By Sol Stein (Dell; 1975)
A compulsive 1970s page turner about wayward kids that at times recalls the queasy air of similarly themed anti-classics like LET’S GO PLAY AT THE ADAMS’ and THE GIRL NEXT DOOR. Overall, however, THE CHILDKEEPER isn’t nearly as accomplished as either.
Roger Maxwell is a successful banker with a sexy wife and four apparently normal kids. One of those kids, the twenty-ish Harry, is away at college, while back on the home front the sixteen-year-old Jeb lords over his two younger siblings. The proceedings span a three-day weekend, during which Roger, who’s initially preoccupied about an important business meeting scheduled for Monday, learns that not all is well with his children.
An early episode involving the humiliation of a young girl reveals that Jeb, who orchestrates the torment, is a borderline psychopath. To make matters worse Greco, a 19-year-old marijuana dealing friend of Jeb, comes to stay at the Maxwell’s massive country house (and uses it to stash his weed) for the weekend. After witnessing the kids horrifically torture a squirrel and engage in a rowdy late night skinny dipping session, Roger is forced to confront his failures as a father, and also the none-too-stable foundations of his seemingly placid existence.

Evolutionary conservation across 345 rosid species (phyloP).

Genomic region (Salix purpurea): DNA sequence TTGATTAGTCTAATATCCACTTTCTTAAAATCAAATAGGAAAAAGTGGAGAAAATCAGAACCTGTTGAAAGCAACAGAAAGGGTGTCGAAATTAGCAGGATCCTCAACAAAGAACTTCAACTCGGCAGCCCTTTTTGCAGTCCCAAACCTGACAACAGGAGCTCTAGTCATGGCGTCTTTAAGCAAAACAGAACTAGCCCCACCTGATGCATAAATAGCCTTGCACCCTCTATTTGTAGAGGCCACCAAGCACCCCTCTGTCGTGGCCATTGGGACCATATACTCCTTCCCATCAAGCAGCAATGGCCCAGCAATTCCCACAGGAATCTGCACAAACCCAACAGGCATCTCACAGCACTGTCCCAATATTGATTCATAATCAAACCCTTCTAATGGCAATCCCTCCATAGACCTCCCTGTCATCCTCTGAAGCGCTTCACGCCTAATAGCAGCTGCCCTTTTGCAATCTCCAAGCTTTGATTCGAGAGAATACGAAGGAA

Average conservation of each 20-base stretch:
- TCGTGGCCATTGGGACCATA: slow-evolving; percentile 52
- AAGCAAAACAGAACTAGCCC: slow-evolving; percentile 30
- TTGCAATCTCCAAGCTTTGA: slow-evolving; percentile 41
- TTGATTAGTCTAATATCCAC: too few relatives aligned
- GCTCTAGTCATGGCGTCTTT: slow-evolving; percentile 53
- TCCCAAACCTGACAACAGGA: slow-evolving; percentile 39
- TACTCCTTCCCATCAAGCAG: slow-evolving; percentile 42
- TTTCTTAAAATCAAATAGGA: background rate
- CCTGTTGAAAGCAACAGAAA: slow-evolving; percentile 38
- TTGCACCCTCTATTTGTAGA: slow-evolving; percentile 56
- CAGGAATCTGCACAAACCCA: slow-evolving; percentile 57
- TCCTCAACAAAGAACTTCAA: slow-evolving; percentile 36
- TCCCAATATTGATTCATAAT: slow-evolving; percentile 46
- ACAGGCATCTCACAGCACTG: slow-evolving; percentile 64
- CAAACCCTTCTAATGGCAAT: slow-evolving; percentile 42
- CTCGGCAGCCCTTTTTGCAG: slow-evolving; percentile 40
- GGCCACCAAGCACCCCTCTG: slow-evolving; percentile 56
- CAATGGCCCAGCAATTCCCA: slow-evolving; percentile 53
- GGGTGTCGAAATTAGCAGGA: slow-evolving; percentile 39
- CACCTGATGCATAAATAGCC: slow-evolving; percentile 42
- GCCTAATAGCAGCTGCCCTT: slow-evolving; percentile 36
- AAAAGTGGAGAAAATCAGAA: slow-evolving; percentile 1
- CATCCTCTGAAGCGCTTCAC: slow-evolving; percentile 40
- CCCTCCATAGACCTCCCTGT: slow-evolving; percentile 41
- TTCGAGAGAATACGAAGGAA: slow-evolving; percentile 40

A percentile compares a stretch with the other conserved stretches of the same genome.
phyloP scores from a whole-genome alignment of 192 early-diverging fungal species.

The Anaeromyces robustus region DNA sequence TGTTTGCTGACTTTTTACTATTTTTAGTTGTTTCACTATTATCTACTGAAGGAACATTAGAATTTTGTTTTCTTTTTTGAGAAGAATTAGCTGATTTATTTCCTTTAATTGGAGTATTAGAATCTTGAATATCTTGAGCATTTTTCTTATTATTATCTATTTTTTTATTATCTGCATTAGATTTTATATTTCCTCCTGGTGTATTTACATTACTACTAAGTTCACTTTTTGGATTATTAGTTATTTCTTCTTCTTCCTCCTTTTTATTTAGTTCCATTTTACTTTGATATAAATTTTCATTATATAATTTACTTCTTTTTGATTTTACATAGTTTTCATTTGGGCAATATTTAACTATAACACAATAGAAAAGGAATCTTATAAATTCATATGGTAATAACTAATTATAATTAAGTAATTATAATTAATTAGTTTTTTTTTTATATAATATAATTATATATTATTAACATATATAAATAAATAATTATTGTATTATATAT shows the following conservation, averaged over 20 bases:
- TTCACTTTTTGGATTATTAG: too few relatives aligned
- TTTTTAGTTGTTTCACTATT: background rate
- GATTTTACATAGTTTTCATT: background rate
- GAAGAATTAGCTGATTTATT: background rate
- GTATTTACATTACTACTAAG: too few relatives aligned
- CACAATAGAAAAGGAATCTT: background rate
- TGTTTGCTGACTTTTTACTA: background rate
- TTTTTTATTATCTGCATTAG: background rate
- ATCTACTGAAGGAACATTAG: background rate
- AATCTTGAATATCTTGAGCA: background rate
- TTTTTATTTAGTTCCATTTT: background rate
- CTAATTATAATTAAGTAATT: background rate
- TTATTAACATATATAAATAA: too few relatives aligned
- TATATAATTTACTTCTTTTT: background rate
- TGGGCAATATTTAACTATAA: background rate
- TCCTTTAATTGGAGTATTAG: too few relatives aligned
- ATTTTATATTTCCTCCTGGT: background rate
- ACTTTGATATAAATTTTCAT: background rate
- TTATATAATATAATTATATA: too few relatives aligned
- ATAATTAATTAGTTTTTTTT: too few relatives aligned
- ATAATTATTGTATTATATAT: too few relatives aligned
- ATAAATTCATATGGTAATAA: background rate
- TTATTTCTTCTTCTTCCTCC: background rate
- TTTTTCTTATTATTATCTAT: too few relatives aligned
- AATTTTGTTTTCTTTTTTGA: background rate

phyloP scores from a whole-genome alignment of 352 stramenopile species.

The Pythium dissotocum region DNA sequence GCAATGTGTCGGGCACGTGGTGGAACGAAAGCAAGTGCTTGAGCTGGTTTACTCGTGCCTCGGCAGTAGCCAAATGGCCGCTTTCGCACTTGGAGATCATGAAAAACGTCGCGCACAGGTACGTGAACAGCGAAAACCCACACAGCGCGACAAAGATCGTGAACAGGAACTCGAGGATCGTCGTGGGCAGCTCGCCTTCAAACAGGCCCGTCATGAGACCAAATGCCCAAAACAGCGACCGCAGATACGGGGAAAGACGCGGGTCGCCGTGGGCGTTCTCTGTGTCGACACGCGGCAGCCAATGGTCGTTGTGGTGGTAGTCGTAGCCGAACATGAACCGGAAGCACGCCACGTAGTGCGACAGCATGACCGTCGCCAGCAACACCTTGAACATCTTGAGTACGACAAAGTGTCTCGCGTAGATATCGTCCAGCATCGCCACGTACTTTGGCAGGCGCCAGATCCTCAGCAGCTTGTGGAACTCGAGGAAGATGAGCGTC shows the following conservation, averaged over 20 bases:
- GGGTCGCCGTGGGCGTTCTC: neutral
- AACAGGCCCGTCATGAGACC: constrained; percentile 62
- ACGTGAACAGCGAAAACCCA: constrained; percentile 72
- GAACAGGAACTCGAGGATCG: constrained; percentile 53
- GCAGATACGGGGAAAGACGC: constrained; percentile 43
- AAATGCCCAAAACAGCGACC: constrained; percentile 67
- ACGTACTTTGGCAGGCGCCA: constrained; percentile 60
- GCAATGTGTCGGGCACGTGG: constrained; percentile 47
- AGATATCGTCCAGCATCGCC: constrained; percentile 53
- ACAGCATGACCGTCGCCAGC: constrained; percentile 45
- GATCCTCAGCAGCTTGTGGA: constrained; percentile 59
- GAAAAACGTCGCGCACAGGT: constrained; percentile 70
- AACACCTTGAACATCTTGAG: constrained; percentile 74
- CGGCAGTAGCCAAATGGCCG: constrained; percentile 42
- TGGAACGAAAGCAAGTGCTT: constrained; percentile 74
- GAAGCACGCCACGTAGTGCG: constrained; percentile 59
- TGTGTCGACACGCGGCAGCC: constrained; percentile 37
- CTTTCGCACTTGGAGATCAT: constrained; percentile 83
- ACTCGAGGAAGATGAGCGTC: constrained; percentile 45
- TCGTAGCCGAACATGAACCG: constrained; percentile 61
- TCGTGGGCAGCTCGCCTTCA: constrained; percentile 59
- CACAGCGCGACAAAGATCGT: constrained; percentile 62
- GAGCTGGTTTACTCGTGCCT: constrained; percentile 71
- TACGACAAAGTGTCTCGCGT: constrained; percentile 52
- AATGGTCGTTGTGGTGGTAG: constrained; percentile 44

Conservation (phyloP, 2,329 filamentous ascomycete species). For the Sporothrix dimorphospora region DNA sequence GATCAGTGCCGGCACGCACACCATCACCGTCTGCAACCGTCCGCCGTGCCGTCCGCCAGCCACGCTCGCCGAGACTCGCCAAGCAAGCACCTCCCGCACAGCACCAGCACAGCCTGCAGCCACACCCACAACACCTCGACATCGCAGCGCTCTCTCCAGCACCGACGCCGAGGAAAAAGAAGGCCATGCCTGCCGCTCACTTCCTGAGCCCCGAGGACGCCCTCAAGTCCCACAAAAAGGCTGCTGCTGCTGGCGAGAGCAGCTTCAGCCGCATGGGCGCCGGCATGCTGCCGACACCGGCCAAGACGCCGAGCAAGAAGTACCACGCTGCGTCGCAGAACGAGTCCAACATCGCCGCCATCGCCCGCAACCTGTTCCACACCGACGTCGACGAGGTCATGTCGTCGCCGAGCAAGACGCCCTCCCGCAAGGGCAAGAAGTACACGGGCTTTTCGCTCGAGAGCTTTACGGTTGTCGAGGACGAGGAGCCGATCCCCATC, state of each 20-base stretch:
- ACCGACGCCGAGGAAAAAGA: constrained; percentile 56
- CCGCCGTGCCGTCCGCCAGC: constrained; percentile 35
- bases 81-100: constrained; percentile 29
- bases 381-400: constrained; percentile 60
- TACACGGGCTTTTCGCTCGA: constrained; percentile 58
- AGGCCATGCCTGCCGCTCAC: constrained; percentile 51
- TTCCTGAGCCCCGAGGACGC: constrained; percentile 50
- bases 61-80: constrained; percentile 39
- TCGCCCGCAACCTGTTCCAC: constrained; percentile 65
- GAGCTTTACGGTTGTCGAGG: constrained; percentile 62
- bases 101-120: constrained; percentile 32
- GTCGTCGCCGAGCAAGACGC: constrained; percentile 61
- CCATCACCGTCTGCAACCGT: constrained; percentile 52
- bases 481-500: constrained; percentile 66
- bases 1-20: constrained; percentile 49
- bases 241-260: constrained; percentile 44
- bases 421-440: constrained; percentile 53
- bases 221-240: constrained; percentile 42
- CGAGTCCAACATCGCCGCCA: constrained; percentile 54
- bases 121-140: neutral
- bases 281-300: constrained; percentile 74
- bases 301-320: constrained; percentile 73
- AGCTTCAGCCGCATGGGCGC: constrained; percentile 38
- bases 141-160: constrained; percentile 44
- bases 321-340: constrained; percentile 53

Further trouble comes from Harry, who makes a long distance phone call from prison after accidentally killing his girlfriend in a car crash, as well as a much nastier second murder, a shyster lawyer, Greco’s outraged father and Roger’s own increasingly unstable children, who come to view him as the enemy. The sentiment, of course, is mutual!
All this is compelling enough, and drafted in superbly economical prose, but the impact is lessened by: 1). a thoroughly unlikable protagonist, 2). a narrative that over-relies on coincidence, 3). too many chaotic and distracting viewpoint shifts, 4). a “shock” ending I predicted far in advance of the final pages, and 5). a portrayal of an African-American character (the pot-dealing miscreant Greco) that is, frankly, racist. As a rule I generally try not to invoke the R-word, but in this case I think its use is entirely appropriate!